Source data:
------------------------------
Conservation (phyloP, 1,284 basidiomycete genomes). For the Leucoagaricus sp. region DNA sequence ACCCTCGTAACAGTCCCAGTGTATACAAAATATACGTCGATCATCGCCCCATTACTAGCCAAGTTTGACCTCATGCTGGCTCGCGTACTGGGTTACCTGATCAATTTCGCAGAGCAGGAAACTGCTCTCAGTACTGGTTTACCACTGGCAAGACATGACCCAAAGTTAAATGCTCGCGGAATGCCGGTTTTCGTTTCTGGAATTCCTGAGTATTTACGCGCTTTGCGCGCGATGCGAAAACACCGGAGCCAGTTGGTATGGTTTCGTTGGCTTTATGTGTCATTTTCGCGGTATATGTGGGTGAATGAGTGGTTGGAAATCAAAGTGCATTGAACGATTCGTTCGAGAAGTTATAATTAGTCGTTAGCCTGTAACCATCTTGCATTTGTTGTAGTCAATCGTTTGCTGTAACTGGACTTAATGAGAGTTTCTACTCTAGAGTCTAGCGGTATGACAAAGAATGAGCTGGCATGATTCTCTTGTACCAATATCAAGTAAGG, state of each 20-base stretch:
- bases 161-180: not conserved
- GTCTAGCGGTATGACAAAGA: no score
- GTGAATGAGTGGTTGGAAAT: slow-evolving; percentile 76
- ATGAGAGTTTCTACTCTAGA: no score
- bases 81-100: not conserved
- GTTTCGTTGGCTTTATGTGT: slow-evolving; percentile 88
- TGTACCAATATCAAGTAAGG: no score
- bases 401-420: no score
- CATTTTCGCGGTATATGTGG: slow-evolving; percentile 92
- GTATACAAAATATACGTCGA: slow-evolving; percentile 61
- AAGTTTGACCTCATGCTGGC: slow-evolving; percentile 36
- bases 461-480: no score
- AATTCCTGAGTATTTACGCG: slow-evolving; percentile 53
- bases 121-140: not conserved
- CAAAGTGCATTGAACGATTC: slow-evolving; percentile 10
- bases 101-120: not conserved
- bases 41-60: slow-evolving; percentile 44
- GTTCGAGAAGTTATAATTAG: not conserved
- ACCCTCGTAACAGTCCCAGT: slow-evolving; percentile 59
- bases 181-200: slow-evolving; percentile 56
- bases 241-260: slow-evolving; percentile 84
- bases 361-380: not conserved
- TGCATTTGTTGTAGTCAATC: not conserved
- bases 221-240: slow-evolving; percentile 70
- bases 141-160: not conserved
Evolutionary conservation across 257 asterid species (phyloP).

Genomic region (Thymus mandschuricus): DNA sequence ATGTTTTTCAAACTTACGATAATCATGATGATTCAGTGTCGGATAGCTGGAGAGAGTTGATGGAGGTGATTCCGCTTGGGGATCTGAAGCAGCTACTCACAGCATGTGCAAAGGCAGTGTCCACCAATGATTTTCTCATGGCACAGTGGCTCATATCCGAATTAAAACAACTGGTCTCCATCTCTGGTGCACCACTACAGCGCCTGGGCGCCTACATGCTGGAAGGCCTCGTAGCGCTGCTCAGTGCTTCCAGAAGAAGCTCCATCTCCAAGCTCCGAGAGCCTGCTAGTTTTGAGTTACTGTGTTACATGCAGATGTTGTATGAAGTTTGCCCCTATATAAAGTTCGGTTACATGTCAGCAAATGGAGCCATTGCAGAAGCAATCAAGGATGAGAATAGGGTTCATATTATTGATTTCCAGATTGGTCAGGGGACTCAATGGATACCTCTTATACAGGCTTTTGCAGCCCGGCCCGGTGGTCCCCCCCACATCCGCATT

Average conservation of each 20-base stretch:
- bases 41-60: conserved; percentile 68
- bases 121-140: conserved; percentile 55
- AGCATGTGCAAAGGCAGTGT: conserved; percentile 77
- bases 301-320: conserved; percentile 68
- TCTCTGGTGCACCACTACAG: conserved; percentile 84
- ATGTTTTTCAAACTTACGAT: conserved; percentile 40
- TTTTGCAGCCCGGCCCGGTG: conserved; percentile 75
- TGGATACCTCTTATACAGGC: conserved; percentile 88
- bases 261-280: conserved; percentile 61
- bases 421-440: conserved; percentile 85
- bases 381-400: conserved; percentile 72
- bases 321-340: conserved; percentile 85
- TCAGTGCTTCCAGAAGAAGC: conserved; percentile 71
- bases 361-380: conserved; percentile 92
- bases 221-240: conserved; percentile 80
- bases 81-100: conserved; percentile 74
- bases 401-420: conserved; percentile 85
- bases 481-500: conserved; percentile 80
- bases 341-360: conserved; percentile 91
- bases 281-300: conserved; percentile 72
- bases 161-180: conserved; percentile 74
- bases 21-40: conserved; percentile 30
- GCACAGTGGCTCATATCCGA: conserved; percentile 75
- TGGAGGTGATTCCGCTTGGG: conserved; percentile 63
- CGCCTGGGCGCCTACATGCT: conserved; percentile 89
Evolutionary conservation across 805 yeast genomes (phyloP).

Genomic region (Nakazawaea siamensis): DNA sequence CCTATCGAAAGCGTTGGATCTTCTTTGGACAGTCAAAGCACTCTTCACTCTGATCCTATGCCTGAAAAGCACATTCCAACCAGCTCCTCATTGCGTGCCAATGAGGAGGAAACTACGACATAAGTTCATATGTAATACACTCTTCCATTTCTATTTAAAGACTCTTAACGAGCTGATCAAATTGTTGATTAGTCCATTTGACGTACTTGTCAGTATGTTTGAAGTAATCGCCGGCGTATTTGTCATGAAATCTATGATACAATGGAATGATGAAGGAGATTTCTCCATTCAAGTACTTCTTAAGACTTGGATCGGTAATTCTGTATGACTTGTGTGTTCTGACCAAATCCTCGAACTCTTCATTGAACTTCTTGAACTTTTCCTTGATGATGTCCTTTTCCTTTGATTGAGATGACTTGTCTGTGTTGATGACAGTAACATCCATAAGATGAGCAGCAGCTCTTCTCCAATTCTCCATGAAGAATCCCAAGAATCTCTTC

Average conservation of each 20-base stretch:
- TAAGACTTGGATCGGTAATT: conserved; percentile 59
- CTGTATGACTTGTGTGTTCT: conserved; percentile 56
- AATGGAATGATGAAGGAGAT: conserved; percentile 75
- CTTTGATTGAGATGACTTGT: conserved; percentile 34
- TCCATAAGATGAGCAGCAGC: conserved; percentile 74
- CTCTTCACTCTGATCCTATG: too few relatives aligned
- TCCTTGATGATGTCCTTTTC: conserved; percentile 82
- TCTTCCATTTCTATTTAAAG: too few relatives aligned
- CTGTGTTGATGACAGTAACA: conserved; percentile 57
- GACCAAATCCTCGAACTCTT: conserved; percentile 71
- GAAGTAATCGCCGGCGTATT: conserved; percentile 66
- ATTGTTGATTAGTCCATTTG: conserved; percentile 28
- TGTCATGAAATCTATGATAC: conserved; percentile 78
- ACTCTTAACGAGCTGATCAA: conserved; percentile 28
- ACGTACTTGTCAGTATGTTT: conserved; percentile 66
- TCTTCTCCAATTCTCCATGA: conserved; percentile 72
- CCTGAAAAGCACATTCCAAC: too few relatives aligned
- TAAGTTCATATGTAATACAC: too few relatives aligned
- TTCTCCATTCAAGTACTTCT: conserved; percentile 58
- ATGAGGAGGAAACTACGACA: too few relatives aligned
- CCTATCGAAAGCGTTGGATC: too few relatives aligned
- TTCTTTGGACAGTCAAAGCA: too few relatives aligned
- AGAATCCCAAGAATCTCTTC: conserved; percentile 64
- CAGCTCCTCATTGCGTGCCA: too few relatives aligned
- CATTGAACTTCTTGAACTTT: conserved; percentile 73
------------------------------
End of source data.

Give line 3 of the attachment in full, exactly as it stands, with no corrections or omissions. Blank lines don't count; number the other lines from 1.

- GTCTAGCGGTATGACAAAGA: no score